Biodegradation & Composting

Degradable Plastics in China

Deliverymen stand among plastic packages and boxes sealed with tape on sidewalks as they call residents to fetch their goods. Parcels and takeout food in plastic bags and containers pile up on shelves outside residential blocks.

As people stay at home more because of the novel coronavirus pandemic, the express delivery industry seems to be one of the least affected in China, as can be seen in many urban areas.

What people buy online varies, but most of the disposable plastic tape, bags and containers used to facilitate deliveries-billions of items a year-end up being dumped.

Last month, the National Development and Reform Commission began rolling out an ambitious plan to curb plastic pollution in major cities by 2025.

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As a first step toward implementing the plan, which was released in a guideline issued by the commission and the Ministry of Ecology and Environment in January, the NDRC sought public feedback on April 10 on a list of disposable nondegradable plastic products that it plans to ban or restrict.

Seven of the 13 products on the list are related to the country’s still booming express delivery and restaurant takeout sectors, including tape and packaging.

The country will also explore the use of degradable plastic products, a move experts have welcomed.

They say it will boost the development of the degradable plastic industry, but noted that some challenges will be faced in carrying out the plan.

Aside from the need for more research and development to make degradable plastic products suitable substitutes, they said the introduction of degradable plastic into a market where nondegradable products are still in use will make recycling difficult.

Wang Wenguang, secretary-general of Shenzhen Polymer Industry Association, said “the conditions are not yet mature for large-scale use of degradable plastic”, but he was confident that, with government support, the country would succeed in promoting it.

China is able to manufacture all five major types of degradable plastic available globally, Wang said.

But he said output is insufficient to meet demand in the event of a sudden ban on nondegradable plastic, and the price of degradable plastic remained high in China.

The price of biodegradable plastic, for example, is three to five times that of the nondegradable plastic commonly used in China, according to a report released last year by Forward (Qianzhan) Intelligence, a market research firm.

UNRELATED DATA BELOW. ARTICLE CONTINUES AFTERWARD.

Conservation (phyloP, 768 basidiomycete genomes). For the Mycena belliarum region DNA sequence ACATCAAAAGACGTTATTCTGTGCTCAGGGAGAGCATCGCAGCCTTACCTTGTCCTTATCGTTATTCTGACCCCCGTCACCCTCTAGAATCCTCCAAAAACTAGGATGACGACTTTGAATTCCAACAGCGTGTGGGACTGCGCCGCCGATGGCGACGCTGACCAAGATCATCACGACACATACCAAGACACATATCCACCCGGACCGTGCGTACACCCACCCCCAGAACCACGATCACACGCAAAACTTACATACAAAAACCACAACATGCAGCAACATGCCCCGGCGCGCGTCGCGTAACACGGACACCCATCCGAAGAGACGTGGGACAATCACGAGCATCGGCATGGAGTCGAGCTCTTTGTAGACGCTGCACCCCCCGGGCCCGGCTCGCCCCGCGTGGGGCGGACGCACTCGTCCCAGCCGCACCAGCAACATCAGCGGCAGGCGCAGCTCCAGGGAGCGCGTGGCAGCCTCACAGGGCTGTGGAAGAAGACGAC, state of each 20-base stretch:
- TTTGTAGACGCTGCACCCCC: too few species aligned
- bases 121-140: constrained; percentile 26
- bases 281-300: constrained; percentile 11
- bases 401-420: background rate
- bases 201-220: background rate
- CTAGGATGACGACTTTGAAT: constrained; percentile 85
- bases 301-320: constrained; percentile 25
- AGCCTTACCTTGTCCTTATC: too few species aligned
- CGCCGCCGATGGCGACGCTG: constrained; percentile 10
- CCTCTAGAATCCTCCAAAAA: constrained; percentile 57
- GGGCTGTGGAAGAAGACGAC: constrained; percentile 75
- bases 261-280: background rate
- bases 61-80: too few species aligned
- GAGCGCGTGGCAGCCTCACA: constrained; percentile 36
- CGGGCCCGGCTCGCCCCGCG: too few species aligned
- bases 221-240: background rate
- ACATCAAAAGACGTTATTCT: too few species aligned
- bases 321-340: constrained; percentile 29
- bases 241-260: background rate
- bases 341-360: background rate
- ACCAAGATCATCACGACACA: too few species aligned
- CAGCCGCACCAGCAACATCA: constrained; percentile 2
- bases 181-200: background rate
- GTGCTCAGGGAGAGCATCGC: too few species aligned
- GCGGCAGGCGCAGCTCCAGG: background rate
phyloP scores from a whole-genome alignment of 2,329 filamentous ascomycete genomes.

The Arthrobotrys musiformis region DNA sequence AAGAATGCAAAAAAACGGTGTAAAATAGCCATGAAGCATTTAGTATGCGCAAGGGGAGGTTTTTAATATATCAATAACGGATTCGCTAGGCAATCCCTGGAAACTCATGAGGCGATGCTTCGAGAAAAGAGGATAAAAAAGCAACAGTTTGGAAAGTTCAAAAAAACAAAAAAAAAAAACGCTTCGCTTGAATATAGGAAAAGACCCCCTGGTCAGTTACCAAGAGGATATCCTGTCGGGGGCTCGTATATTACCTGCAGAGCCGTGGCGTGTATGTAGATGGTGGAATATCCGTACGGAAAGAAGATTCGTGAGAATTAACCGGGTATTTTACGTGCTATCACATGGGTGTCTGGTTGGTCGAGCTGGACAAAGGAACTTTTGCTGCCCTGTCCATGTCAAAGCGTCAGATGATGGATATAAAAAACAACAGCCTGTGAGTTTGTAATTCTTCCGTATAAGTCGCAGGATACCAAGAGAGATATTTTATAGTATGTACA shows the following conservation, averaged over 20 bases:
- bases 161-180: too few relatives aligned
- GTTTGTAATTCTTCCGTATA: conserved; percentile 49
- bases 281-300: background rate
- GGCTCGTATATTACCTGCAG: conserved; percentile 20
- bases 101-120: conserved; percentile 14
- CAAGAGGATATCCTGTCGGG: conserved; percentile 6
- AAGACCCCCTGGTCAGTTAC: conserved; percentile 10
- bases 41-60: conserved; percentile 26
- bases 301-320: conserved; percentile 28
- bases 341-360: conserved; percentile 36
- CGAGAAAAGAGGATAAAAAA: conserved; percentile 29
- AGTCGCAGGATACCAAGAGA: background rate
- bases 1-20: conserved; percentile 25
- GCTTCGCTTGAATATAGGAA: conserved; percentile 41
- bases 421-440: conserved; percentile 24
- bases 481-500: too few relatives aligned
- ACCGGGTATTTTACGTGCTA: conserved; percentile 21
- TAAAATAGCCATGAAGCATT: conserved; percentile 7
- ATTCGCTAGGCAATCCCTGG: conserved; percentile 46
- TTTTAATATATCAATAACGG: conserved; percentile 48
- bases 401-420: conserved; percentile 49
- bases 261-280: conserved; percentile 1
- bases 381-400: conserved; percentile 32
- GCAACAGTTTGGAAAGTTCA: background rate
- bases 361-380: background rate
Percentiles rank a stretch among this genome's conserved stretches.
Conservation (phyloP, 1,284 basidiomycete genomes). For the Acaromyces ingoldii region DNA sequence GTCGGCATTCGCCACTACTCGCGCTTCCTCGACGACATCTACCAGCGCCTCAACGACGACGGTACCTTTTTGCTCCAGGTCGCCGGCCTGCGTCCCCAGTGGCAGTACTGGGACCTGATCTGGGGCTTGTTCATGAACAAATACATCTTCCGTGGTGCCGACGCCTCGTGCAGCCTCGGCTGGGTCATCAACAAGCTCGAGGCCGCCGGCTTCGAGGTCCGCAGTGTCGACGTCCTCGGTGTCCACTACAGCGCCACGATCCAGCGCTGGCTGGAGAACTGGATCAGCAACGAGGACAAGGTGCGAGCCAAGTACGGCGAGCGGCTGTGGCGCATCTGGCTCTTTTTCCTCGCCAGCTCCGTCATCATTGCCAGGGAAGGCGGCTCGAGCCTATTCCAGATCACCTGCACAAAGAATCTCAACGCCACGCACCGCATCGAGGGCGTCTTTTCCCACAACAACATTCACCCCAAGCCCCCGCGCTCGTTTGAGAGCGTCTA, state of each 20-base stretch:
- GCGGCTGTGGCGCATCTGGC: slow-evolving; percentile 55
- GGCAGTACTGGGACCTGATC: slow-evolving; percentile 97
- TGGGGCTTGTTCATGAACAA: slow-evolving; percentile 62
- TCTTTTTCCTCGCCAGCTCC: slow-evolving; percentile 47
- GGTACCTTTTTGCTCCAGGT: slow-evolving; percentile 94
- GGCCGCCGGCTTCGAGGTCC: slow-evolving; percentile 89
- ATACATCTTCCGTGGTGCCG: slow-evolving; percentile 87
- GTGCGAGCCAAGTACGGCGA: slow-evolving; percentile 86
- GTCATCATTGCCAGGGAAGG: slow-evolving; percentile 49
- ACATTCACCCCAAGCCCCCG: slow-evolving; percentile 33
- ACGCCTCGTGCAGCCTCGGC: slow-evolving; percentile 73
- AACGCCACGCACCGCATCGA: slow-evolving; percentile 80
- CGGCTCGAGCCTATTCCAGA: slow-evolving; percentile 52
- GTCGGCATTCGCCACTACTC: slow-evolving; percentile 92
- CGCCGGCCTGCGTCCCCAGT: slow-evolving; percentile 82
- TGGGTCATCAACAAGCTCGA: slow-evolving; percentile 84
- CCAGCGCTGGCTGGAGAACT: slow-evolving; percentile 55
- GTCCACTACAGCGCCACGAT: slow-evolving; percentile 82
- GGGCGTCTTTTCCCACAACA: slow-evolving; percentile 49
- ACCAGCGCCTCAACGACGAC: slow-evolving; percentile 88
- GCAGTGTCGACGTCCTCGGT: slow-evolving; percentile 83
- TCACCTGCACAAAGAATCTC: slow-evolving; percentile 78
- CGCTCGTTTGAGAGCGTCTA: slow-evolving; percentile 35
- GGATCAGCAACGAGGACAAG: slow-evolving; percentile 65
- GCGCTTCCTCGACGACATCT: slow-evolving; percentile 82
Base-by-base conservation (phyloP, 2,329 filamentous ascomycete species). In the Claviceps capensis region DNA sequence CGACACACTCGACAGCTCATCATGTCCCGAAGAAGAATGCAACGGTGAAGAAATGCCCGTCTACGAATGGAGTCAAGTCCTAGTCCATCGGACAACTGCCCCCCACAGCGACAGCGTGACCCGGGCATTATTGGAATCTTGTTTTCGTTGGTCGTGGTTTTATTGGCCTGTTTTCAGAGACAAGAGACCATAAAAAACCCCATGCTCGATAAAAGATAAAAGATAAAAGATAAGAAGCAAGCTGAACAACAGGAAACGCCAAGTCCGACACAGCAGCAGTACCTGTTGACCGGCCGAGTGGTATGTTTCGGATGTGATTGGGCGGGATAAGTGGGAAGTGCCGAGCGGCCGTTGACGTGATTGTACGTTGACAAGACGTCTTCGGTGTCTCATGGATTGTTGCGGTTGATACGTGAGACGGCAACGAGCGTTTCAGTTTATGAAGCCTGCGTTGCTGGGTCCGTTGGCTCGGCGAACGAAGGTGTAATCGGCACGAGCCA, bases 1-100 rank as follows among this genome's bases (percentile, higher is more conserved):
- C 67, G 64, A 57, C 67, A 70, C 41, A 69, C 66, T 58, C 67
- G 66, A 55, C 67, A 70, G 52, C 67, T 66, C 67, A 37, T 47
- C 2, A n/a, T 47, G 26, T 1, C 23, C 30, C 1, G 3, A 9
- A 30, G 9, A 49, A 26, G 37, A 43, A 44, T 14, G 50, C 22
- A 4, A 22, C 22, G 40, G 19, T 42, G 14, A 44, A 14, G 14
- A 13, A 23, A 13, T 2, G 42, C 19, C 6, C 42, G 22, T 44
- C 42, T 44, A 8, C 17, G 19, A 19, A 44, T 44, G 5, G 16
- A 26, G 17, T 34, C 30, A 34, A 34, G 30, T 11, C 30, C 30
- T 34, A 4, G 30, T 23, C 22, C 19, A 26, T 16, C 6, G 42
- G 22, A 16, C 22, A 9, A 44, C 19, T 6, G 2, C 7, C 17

“The country should gradually shift from nondegradable to degradable plastic,” Wang said.

According to the January guideline, nondegradable single-use plastic products will gradually be banned in the restaurant industry in urban areas and scenic spots across the country by the end of 2022, and then in the express delivery sector three years later.

Meanwhile, nondegradable plastic bags are expected to disappear from some major consumption sectors, including shopping malls, supermarkets and restaurant takeout services, in metropolises by the end of this year and then in all major Chinese cities and urban areas in coastal regions by the end of 2022.

Wang said a viable solution to addressing low production and high prices was to mix cheaper substances such as starch and crop straw into degradable plastic.

A lot more work is needed to improve the heat resistance of degradable plastics to make them adequate substitutes, he said, adding that degradable plastic bags were fragile.

Considering the high cost of producing degradable plastic, Wang said it is best to recycle it.

However, recycling could be difficult if it is mixed with common plastic, which is bound to happen before nondegradable plastic was completely banned.

Mao Da, director-general of Toxics Free China, an NGO, also warned the recycling system faced challenges in the shift to degradable plastic.

“Products of the two types will coexist for an extended period of time, but they cannot be processed for recycling together,” he said.

“Special facilities are needed to deal with degradable plastic. There will be a lot of pressure on the recycling system then.”

Mao added that degradable plastic only degrades under certain conditions and it could still pose an environmental hazard as the process could take decades in nature.

While the authorities have yet to draft the standard for degradable plastic required in the January guideline, some types currently available can only degrade in about three months under controlled conditions-temperatures of 50 C to 70 C and relative humidity of 50 to 60 percent.

Instead of completely turning to disposal degradable plastic, the country should also set limits on its production and consumption in advance so that the use of disposal products can be reduced, Mao said.

“As long as they are disposable, they pose environmental hazards,” he said.

Without such curbs, the guideline might send out the wrong message that degradable plastic was green.

In 2016, China’s express delivery industry used about 17.9 billion plastic bags and 330 million rolls of adhesive tape in 31.35 billion deliveries.

The State Post Bureau predicted that 74 billion deliveries would be made in 2020.


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Shifting to degradable plastic faces challenges

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